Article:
There are many other key concepts related to system design that are important to understand in order to get a handle on modern architectures. The most important are collected below.

System Design Concepts


  • Preprocess
    • Do the work ahead of time and have the resource ready when the user asks for it.
    • For instance, turn dynamic content into static content - on a regular basis, render the pages into static files and store them locally to be served up.
  • Job/Message Queue
    • Send a time consuming job into a job-queue then tell the users it’s being worked on and will be ready later.
    • User isn’t blocked from using the site in other ways while the work is being done.


  • File-based
    • Pre-process dynamic content to static content and serve that up.
    • Downside is that layout changes are harder because you need to re-process all the content.
    • Craigslist does this, for instance.
  • Memory-based
    • Query Cache (e.g. MySQL)
      • The query and its results are cached so that the next time that query is executed, the response comes from memory.
      • The query is the key in a key/value pair.
      • Hard to know when data is updated in DB but not in cache.
    • Cached Objects
      • Store the retrieved db data as a class object and then place in cache.
      • Makes it easier to expire the entire object as needed or as data changes.
      • Objects can be assembled from the DB on multiple threads to improve performance further.
    • Memcached
      • Key-Value store, strings only.
      • Query the cache and if data is there it’ll be retrieved, otherwise it’ll be pulled from db into cache and retrieved.
      • When full, old cached data is removed FIFO, so oldest is garbage collected.
      • Scales well vertically because it is multi-threaded.
    • Redis
      • Key-Value store, various data types.
      • More expiration options.
      • Non-volatile, stores on disk as well.
      • Scales well horizontally because it is single-threaded.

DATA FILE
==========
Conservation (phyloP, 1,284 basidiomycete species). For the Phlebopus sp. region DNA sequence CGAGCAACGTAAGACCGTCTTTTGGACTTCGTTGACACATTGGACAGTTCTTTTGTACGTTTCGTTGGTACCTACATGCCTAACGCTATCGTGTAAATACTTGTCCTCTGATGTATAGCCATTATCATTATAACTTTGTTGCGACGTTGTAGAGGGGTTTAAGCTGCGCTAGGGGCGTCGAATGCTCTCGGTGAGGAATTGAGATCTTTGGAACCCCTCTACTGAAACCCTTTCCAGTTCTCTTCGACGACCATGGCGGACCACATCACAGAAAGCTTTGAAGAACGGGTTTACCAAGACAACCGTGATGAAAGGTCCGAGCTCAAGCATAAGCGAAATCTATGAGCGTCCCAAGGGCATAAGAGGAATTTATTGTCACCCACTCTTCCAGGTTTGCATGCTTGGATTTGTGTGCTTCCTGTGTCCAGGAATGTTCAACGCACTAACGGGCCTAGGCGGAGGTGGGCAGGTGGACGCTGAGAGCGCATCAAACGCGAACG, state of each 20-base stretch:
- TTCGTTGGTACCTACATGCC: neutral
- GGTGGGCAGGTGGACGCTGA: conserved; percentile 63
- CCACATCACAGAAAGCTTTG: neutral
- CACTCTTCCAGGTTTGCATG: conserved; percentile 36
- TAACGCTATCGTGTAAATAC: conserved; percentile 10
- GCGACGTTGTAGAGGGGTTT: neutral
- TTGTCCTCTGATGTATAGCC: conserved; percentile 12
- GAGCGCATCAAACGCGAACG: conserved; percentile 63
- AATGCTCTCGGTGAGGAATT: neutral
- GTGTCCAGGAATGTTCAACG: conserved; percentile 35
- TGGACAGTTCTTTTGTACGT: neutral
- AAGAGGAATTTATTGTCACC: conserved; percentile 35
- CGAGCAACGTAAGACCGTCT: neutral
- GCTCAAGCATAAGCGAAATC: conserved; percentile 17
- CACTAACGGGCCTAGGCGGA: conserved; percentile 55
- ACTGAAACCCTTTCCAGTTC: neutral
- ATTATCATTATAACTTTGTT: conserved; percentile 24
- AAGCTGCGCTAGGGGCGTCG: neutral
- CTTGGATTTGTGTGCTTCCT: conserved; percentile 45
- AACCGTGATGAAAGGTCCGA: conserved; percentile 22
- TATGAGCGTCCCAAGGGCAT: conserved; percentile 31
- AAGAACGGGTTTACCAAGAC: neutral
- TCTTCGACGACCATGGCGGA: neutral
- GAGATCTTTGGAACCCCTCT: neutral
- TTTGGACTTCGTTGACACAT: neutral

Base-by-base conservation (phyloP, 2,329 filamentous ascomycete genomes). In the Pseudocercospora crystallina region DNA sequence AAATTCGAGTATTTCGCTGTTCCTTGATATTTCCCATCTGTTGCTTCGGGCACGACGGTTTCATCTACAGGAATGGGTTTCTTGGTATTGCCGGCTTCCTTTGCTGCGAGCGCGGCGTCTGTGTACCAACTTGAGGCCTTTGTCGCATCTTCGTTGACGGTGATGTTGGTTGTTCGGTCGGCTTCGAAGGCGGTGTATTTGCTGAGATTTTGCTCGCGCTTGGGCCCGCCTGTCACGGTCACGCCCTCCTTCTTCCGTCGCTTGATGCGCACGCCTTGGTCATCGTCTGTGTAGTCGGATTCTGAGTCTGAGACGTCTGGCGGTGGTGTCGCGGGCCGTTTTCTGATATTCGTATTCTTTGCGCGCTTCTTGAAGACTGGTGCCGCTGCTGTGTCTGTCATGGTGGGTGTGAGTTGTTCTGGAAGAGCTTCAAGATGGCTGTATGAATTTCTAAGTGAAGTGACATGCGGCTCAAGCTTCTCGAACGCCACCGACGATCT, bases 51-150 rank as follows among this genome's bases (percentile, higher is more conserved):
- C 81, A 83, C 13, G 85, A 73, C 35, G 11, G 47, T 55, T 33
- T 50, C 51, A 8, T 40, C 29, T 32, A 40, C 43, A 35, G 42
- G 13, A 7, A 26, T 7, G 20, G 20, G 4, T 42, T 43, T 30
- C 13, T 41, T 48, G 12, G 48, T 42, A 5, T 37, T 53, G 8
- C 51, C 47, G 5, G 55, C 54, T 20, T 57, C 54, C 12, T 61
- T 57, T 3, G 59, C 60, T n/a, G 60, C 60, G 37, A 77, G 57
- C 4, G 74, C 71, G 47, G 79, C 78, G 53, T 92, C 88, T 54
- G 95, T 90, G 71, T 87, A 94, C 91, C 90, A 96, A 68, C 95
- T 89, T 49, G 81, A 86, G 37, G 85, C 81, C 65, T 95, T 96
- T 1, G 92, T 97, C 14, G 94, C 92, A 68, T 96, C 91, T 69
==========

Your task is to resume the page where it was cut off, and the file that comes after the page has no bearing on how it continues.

• You can also create your own cache in code.
  • Good stuff to cache: User sessions; Fully rendered pages; Activity streams; relationships between users.


  • Containers are VM-like OS virtualization blocks.
  • They can be used to run micro services.
  • Can run on any infrastructure, computer, cloud.
  • Can be assembled into more complete systems using CloudFormation, Kubernetes or similar.
  • Everything needed (except for the shared operating system on the server) to run the application is packaged inside the container object: code, run time, system tools, libraries and dependencies.
  • Examples
    • Docker
    • AWS Fargate
    • Google Kubernetes - used with Docker to managed containers at scale
    • Amazon ECS


  • Hashing is a useful for caching objects for quick lookups.
  • Since hashing objects can result in collisions, there needs to be a mechanism for handling. You could detect and generate another hash, or if that is turning into a performance bottleneck, create a keystore by pre-generating hashes and use them as needed.
  • Hashing is also used to protect passwords, although cryptographically secure hashes must be used in that case. Don’t encrypt passwords, as that adds risk of the password being uncovered.

Load Balancing

  • Options
    • Use DNS entries, in which case requests will be routed round-robin by DNS server. Often used to balance between sets of load balancers as well.
      • This may lead to imbalance because sessions will stick per server (DNS caching) and some sessions will require more work to serve than others.